The petition for review is DISMISSED for lack of jurisdiction. Timoshchuk's request to proceed on appeal in forma pauperis is DENIED AS MOOT. Since we have addressed his petition for review, prepayment of fees is no longer an issue. The relevant statute, 28 U.S.C. § 1915(a), does not permit litigants to avoid payment of fees; only prepayment of fees is excused. Accordingly, Timoshchuk is required to pay all fees ($500). Payment must be made to the Clerk of this Court. See Fed. R. App. P. 15(e).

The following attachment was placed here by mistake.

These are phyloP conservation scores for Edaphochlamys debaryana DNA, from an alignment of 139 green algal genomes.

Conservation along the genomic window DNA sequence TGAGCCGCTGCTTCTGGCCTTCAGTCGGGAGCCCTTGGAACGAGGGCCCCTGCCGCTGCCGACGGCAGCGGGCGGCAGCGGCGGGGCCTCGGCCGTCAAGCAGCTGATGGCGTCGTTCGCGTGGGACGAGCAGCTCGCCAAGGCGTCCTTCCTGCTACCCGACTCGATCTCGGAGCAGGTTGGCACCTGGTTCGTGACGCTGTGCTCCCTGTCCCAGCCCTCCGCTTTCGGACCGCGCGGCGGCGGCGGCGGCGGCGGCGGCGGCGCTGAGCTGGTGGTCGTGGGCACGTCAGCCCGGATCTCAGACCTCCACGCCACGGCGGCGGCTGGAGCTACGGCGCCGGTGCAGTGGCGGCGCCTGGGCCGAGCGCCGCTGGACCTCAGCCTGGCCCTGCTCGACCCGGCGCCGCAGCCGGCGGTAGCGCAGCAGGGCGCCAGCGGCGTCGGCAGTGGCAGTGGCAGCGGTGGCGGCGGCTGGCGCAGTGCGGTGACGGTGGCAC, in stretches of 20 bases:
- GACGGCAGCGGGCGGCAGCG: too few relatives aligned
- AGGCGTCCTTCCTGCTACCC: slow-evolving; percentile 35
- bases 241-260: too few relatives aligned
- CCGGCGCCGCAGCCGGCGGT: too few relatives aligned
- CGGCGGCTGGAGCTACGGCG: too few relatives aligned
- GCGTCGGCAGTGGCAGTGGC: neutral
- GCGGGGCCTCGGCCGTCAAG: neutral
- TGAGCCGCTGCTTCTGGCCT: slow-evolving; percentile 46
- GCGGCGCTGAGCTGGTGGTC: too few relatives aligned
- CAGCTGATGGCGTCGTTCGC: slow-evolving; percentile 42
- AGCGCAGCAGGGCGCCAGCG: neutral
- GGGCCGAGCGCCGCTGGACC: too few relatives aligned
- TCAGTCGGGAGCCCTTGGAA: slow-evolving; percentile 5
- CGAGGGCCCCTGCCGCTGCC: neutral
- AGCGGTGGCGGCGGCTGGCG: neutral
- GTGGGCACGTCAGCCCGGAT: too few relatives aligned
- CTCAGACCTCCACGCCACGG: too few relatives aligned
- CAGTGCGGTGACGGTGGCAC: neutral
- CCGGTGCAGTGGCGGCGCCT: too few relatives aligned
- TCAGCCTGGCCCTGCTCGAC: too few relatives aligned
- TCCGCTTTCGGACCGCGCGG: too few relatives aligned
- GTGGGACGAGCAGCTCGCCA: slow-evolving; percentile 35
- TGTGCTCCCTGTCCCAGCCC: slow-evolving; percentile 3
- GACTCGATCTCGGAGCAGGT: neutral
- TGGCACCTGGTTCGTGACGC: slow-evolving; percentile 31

Entered for the Court


FOOTNOTE.   After examining the briefs and appellate record, this panel has determined unanimously that oral argument would not materially assist in the determination of this appeal. See Fed. R. App. P. 34(a)(2); 10th Cir. R. 34.1(G). The case is therefore ordered submitted without oral argument. This order and judgment is not binding precedent, except under the doctrines of law of the case, res judicata, and collateral estoppel. It may be cited, however, for its persuasive value consistent with Fed. R. App. P. 32.1 and 10th Cir. R. 32.1.

Terrence L. O'Brien Circuit Judge